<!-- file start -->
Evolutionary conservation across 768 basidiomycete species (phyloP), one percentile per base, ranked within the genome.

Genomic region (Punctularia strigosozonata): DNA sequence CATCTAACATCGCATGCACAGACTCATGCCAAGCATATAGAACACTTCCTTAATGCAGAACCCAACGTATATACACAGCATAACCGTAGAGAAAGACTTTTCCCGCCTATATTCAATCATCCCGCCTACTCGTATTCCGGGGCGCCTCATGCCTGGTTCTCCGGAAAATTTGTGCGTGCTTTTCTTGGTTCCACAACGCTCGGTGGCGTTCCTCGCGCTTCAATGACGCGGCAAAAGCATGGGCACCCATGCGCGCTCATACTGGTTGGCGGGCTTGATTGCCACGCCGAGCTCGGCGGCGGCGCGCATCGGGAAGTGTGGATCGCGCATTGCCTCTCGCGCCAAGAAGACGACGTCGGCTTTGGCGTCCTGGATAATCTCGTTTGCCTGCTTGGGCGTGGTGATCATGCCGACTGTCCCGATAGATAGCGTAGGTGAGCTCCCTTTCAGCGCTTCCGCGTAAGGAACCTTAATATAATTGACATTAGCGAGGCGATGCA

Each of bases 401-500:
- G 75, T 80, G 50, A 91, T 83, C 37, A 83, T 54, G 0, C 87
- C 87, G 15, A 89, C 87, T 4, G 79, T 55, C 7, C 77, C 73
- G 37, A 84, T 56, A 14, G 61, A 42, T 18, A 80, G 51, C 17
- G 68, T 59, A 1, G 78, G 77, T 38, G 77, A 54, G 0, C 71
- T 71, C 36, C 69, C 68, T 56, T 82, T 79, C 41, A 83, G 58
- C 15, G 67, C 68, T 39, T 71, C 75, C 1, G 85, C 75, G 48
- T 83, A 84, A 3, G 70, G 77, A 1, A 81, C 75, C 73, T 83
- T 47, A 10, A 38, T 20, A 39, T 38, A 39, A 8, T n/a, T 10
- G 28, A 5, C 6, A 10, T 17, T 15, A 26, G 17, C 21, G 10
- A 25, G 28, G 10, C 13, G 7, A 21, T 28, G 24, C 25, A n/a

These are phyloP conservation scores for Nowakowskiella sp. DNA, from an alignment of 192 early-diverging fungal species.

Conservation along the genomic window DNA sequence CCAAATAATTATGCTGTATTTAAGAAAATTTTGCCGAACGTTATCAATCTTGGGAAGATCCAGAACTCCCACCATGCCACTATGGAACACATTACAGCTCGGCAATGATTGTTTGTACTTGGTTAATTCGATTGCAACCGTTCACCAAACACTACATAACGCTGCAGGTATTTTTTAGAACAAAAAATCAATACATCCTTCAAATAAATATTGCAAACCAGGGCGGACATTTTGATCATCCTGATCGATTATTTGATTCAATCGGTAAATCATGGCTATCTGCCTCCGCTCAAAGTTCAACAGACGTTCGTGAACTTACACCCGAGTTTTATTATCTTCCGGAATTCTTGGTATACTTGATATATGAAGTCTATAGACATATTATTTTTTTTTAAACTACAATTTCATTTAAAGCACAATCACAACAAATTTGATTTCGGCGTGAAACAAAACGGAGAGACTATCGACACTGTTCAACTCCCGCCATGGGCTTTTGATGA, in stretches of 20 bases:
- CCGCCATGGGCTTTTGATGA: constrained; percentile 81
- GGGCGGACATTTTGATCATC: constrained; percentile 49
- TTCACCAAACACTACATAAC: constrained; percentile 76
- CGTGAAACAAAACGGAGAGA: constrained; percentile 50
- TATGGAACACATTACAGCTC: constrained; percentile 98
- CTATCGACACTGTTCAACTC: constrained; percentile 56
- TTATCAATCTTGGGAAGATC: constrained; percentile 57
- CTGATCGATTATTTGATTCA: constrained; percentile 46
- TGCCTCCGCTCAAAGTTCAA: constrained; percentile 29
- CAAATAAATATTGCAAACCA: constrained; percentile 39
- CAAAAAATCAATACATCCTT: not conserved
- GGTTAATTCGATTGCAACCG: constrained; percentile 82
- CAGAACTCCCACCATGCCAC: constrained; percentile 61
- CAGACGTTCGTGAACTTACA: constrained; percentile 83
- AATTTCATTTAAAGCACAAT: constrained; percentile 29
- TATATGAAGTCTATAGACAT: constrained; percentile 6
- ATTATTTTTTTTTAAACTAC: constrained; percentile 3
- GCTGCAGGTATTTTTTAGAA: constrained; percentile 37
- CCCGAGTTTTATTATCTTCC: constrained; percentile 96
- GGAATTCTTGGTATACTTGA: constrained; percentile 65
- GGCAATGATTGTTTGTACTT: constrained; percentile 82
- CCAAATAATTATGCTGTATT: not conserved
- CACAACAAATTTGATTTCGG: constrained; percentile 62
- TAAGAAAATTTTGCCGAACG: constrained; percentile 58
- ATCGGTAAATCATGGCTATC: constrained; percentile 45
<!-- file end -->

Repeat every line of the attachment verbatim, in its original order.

Evolutionary conservation across 768 basidiomycete species (phyloP), one percentile per base, ranked within the genome.

Genomic region (Punctularia strigosozonata): DNA sequence CATCTAACATCGCATGCACAGACTCATGCCAAGCATATAGAACACTTCCTTAATGCAGAACCCAACGTATATACACAGCATAACCGTAGAGAAAGACTTTTCCCGCCTATATTCAATCATCCCGCCTACTCGTATTCCGGGGCGCCTCATGCCTGGTTCTCCGGAAAATTTGTGCGTGCTTTTCTTGGTTCCACAACGCTCGGTGGCGTTCCTCGCGCTTCAATGACGCGGCAAAAGCATGGGCACCCATGCGCGCTCATACTGGTTGGCGGGCTTGATTGCCACGCCGAGCTCGGCGGCGGCGCGCATCGGGAAGTGTGGATCGCGCATTGCCTCTCGCGCCAAGAAGACGACGTCGGCTTTGGCGTCCTGGATAATCTCGTTTGCCTGCTTGGGCGTGGTGATCATGCCGACTGTCCCGATAGATAGCGTAGGTGAGCTCCCTTTCAGCGCTTCCGCGTAAGGAACCTTAATATAATTGACATTAGCGAGGCGATGCA

Each of bases 401-500:
- G 75, T 80, G 50, A 91, T 83, C 37, A 83, T 54, G 0, C 87
- C 87, G 15, A 89, C 87, T 4, G 79, T 55, C 7, C 77, C 73
- G 37, A 84, T 56, A 14, G 61, A 42, T 18, A 80, G 51, C 17
- G 68, T 59, A 1, G 78, G 77, T 38, G 77, A 54, G 0, C 71
- T 71, C 36, C 69, C 68, T 56, T 82, T 79, C 41, A 83, G 58
- C 15, G 67, C 68, T 39, T 71, C 75, C 1, G 85, C 75, G 48
- T 83, A 84, A 3, G 70, G 77, A 1, A 81, C 75, C 73, T 83
- T 47, A 10, A 38, T 20, A 39, T 38, A 39, A 8, T n/a, T 10
- G 28, A 5, C 6, A 10, T 17, T 15, A 26, G 17, C 21, G 10
- A 25, G 28, G 10, C 13, G 7, A 21, T 28, G 24, C 25, A n/a

These are phyloP conservation scores for Nowakowskiella sp. DNA, from an alignment of 192 early-diverging fungal species.

Conservation along the genomic window DNA sequence CCAAATAATTATGCTGTATTTAAGAAAATTTTGCCGAACGTTATCAATCTTGGGAAGATCCAGAACTCCCACCATGCCACTATGGAACACATTACAGCTCGGCAATGATTGTTTGTACTTGGTTAATTCGATTGCAACCGTTCACCAAACACTACATAACGCTGCAGGTATTTTTTAGAACAAAAAATCAATACATCCTTCAAATAAATATTGCAAACCAGGGCGGACATTTTGATCATCCTGATCGATTATTTGATTCAATCGGTAAATCATGGCTATCTGCCTCCGCTCAAAGTTCAACAGACGTTCGTGAACTTACACCCGAGTTTTATTATCTTCCGGAATTCTTGGTATACTTGATATATGAAGTCTATAGACATATTATTTTTTTTTAAACTACAATTTCATTTAAAGCACAATCACAACAAATTTGATTTCGGCGTGAAACAAAACGGAGAGACTATCGACACTGTTCAACTCCCGCCATGGGCTTTTGATGA, in stretches of 20 bases:
- CCGCCATGGGCTTTTGATGA: constrained; percentile 81
- GGGCGGACATTTTGATCATC: constrained; percentile 49
- TTCACCAAACACTACATAAC: constrained; percentile 76
- CGTGAAACAAAACGGAGAGA: constrained; percentile 50
- TATGGAACACATTACAGCTC: constrained; percentile 98
- CTATCGACACTGTTCAACTC: constrained; percentile 56
- TTATCAATCTTGGGAAGATC: constrained; percentile 57
- CTGATCGATTATTTGATTCA: constrained; percentile 46
- TGCCTCCGCTCAAAGTTCAA: constrained; percentile 29
- CAAATAAATATTGCAAACCA: constrained; percentile 39
- CAAAAAATCAATACATCCTT: not conserved
- GGTTAATTCGATTGCAACCG: constrained; percentile 82
- CAGAACTCCCACCATGCCAC: constrained; percentile 61
- CAGACGTTCGTGAACTTACA: constrained; percentile 83
- AATTTCATTTAAAGCACAAT: constrained; percentile 29
- TATATGAAGTCTATAGACAT: constrained; percentile 6
- ATTATTTTTTTTTAAACTAC: constrained; percentile 3
- GCTGCAGGTATTTTTTAGAA: constrained; percentile 37
- CCCGAGTTTTATTATCTTCC: constrained; percentile 96
- GGAATTCTTGGTATACTTGA: constrained; percentile 65
- GGCAATGATTGTTTGTACTT: constrained; percentile 82
- CCAAATAATTATGCTGTATT: not conserved
- CACAACAAATTTGATTTCGG: constrained; percentile 62
- TAAGAAAATTTTGCCGAACG: constrained; percentile 58
- ATCGGTAAATCATGGCTATC: constrained; percentile 45